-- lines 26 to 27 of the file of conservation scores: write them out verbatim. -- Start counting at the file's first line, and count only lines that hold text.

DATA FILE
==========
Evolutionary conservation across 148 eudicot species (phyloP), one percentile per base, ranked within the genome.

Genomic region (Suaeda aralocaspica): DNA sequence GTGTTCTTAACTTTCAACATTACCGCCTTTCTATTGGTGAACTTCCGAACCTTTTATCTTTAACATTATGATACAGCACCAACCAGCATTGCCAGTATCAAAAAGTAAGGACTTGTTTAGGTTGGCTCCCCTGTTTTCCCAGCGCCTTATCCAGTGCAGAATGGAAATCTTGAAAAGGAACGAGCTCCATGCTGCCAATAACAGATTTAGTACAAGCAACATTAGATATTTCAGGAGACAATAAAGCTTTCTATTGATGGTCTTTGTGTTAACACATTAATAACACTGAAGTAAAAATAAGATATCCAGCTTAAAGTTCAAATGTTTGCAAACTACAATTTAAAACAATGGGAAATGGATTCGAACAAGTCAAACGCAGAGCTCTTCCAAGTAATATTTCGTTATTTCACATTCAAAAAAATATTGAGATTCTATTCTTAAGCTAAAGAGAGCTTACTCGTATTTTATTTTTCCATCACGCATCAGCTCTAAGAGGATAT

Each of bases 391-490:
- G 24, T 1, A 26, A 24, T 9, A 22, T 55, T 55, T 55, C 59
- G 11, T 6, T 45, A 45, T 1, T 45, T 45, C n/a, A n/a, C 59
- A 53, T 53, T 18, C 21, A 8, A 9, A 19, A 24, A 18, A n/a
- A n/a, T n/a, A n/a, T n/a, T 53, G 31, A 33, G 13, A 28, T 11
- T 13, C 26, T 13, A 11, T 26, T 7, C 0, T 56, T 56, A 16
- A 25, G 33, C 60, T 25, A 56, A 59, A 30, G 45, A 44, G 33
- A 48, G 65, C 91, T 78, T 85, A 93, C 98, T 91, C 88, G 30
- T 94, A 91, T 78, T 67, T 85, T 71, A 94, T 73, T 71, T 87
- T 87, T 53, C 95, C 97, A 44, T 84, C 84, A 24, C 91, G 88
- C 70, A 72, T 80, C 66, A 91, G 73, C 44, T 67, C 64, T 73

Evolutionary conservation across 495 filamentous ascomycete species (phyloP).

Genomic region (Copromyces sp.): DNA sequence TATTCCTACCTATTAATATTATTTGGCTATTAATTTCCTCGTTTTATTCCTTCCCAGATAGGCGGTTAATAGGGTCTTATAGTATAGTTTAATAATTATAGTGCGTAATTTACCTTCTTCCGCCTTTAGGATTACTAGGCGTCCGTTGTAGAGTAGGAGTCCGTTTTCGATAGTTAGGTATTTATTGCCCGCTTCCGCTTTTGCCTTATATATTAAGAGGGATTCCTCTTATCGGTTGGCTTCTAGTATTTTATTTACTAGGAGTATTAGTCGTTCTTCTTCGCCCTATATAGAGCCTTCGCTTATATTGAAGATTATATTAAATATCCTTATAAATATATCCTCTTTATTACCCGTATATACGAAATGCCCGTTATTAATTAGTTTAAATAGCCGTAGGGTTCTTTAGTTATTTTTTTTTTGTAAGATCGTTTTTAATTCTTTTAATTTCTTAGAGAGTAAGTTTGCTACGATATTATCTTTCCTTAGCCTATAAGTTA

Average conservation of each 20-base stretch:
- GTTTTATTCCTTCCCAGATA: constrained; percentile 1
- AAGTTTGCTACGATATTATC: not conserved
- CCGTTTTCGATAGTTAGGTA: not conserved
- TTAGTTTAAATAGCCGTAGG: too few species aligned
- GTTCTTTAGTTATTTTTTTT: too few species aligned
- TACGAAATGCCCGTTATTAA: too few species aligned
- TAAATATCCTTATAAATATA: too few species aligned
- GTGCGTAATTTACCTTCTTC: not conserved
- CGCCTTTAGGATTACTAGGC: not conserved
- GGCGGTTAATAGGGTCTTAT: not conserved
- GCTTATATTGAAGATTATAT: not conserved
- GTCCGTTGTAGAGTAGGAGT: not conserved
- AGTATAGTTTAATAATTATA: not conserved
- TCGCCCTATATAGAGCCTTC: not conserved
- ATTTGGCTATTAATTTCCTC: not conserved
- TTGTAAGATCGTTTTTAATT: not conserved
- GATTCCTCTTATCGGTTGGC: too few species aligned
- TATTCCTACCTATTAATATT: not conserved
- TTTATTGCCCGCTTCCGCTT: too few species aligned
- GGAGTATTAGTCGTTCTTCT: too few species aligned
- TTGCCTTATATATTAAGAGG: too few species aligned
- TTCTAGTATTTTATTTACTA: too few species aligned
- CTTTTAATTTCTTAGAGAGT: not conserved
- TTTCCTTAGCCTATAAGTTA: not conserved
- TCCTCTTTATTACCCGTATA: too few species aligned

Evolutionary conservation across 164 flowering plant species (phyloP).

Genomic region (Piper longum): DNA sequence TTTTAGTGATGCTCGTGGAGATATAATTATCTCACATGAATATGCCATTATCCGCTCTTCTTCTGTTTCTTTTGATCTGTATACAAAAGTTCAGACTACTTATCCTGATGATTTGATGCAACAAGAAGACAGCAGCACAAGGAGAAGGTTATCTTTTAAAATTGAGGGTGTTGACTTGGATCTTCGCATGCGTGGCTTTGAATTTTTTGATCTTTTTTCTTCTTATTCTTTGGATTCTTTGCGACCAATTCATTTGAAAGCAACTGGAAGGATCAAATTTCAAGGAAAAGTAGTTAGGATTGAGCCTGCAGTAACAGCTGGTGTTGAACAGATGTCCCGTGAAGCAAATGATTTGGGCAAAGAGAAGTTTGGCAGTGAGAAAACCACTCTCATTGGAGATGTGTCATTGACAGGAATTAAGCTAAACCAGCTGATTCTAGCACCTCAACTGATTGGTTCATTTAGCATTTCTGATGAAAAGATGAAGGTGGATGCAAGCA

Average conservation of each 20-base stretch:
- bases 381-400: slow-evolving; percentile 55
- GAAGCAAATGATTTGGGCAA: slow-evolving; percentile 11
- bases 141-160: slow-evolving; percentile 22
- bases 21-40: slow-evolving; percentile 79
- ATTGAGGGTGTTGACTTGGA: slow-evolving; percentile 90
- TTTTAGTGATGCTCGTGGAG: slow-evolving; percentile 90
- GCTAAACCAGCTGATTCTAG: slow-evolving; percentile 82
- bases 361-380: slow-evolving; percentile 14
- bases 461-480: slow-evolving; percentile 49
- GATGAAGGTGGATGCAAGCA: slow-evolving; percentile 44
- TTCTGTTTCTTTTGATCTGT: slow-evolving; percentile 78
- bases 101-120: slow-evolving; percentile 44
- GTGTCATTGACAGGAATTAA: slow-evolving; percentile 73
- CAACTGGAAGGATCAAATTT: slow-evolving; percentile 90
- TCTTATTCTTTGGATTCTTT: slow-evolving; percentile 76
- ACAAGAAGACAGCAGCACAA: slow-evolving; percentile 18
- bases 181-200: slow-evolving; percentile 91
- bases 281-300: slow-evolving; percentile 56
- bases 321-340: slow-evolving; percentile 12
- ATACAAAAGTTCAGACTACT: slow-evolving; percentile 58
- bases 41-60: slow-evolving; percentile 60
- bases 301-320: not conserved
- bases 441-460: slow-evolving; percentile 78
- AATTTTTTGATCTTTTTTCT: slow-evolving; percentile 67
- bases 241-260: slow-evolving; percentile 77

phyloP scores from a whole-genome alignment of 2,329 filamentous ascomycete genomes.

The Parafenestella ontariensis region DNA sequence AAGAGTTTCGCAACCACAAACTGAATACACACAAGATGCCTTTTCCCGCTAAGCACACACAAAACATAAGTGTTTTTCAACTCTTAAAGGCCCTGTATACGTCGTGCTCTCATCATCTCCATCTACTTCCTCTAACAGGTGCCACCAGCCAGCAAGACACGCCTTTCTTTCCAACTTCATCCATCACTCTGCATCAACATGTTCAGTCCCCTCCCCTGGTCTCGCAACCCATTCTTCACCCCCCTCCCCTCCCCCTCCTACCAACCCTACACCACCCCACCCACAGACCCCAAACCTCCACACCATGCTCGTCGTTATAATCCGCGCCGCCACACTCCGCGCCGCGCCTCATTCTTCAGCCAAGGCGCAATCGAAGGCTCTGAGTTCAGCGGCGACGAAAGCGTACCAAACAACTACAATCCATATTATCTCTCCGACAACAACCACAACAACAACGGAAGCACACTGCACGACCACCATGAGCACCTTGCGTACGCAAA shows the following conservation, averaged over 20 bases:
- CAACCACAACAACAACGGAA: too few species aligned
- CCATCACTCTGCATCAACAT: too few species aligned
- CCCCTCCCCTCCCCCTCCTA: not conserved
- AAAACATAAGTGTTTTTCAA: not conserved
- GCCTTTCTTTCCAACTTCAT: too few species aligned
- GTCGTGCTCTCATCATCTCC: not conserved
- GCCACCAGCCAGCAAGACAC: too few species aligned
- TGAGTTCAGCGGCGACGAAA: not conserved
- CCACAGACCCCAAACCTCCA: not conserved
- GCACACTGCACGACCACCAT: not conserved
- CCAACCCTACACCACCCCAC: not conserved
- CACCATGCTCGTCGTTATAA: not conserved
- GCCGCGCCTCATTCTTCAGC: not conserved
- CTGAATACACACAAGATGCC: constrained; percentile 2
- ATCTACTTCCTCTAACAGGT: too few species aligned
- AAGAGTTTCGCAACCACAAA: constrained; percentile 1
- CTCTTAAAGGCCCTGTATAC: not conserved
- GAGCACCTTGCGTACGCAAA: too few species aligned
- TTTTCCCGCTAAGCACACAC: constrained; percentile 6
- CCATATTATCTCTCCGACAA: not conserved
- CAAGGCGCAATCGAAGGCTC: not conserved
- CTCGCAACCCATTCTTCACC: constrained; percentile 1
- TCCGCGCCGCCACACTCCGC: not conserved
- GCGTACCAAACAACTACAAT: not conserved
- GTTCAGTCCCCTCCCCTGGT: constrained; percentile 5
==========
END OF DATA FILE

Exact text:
- GGCGGTTAATAGGGTCTTAT: not conserved
- GCTTATATTGAAGATTATAT: not conserved